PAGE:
A good practice is also to dress as if you are going to the office. If your office culture is one where the dress code is casual, then dress casually; if it is one where more formal attire is the practice, then dress appropriately. When we are transitioning to a home-based office setting our findings suggest that you keep to the same or similar routines until you have built up the resistance to your new-found distractions, or as some people like to call them – temptations.
Working from home can be a lonely and isolating experience. We know that businesses grow based on relationships. In order to build relationships we need to be in contact with people. Simply stated we do this is by getting out of the house or apartment and meeting customers and colleagues in the field. It is important to expand relationship building reach by joining a professional association, a business network association such as Chamber of Commerce, a women or men’s business network, a service association such as Rotary and Kiwanis International, or becoming active in your faith-based community. Getting involved in outside activity helps you build necessary relationships and provides a social outlet that you would not experience by keeping yourself isolated in your home office.
Of course the above applies to those who have or are establishing a home-based business and doesn’t necessarily reflect the temporary nature of home-based operations. However, the importance of getting out of the home still applies. It just means that you need to avoid crowded places and follow the advice of the health professionals. If you have been quarantined because of the virus that is another matter. You will need to find other ways to network such as using the telephone, email, Skype or Facetime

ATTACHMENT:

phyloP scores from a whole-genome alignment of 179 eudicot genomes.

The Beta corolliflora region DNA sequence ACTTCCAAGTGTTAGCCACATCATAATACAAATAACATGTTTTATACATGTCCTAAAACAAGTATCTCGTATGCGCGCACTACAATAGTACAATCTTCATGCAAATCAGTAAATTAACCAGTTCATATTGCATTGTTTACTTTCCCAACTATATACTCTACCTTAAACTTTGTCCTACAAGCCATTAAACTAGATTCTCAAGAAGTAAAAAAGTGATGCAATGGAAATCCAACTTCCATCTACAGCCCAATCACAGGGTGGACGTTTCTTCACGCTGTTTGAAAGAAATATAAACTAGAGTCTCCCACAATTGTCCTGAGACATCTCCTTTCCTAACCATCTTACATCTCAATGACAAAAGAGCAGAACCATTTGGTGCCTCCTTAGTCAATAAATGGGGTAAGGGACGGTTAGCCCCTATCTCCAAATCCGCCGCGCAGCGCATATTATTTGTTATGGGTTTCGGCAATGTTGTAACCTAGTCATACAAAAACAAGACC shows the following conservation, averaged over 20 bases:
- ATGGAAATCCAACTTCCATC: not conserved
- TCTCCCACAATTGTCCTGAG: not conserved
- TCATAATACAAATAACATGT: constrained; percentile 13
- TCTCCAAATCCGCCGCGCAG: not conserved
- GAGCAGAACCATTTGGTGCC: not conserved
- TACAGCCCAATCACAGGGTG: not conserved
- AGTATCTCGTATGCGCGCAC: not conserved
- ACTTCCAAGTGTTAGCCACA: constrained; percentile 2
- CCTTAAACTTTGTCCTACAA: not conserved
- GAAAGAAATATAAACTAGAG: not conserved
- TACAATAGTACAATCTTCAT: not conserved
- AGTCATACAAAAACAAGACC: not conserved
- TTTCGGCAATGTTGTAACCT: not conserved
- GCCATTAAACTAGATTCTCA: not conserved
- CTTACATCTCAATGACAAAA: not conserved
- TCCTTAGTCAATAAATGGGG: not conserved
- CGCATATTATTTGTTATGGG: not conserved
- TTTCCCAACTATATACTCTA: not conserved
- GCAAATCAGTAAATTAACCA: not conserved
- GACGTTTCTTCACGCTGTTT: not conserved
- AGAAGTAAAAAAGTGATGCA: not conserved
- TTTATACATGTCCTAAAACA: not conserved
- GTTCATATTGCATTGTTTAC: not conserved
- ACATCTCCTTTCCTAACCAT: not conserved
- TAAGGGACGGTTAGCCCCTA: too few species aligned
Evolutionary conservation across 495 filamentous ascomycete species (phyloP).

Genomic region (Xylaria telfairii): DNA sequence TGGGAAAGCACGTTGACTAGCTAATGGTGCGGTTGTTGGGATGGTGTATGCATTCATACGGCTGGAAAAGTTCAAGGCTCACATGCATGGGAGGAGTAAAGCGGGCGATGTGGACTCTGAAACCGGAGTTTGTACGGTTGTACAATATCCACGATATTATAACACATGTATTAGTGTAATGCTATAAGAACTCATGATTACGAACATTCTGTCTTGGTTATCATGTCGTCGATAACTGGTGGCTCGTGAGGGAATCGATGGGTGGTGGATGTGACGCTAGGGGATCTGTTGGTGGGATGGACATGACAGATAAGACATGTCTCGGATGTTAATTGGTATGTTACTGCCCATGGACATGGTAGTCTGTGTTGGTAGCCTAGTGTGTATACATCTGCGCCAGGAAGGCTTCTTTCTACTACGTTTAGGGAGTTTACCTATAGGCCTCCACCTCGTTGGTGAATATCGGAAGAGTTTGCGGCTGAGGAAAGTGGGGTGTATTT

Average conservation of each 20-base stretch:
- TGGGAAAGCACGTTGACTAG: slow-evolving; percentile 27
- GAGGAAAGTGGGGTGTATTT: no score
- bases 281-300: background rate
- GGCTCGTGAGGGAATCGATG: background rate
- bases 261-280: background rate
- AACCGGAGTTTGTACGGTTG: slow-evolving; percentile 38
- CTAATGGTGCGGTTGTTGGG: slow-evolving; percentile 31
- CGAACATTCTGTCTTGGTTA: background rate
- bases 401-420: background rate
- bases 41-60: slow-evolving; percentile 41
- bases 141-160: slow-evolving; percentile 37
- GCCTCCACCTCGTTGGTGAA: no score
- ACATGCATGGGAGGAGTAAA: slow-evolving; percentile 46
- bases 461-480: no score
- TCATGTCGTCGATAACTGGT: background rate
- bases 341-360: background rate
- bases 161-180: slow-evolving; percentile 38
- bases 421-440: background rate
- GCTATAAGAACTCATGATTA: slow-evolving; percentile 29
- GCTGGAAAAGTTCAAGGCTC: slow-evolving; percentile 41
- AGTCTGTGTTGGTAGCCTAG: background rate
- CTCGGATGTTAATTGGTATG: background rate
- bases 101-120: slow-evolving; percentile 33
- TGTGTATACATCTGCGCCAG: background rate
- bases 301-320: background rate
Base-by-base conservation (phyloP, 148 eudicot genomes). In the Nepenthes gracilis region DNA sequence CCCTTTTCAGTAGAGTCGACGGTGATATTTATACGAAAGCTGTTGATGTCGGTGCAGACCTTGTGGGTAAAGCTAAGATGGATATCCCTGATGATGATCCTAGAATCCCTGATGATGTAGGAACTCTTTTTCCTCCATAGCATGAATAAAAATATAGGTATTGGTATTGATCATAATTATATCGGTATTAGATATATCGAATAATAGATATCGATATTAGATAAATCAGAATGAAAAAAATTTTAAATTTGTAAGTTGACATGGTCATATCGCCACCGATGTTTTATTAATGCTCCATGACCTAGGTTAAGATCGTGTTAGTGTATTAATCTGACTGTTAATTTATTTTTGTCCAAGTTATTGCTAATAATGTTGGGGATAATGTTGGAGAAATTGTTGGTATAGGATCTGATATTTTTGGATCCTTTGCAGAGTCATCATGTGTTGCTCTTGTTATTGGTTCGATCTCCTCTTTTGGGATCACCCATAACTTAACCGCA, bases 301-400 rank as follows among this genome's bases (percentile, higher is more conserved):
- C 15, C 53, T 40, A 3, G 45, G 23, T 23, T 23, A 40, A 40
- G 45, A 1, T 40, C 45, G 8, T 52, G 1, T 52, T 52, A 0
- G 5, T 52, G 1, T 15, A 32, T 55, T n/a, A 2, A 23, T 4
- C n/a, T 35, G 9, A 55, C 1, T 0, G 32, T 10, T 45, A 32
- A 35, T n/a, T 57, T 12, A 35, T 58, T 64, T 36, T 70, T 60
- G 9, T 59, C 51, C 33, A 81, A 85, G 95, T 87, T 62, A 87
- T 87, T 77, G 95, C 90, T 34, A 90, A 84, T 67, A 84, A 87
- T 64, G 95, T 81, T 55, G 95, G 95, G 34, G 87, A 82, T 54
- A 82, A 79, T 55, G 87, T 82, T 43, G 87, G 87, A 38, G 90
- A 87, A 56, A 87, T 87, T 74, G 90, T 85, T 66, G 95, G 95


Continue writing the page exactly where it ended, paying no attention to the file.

One of the things I heard most often from home-based business owners was their pushback on administrative tasks. This is one area where procrastination was the word of the hour. Administration is often seen as an afterthought, but not paying attention to the detail that administration asks of you, may cause serious difficulties in the long run. Take for example not paying attention to outstanding bills, up-dating client information, attending to customer invoicing, or submitting due taxes. In the long run not doing due diligence on these matters costs you money, affect your cash-flow or impact your customer relations. So before procrastinating on administrative tasks think about the loss of income, customers and cash-flow. Three important ingredients for a successful business.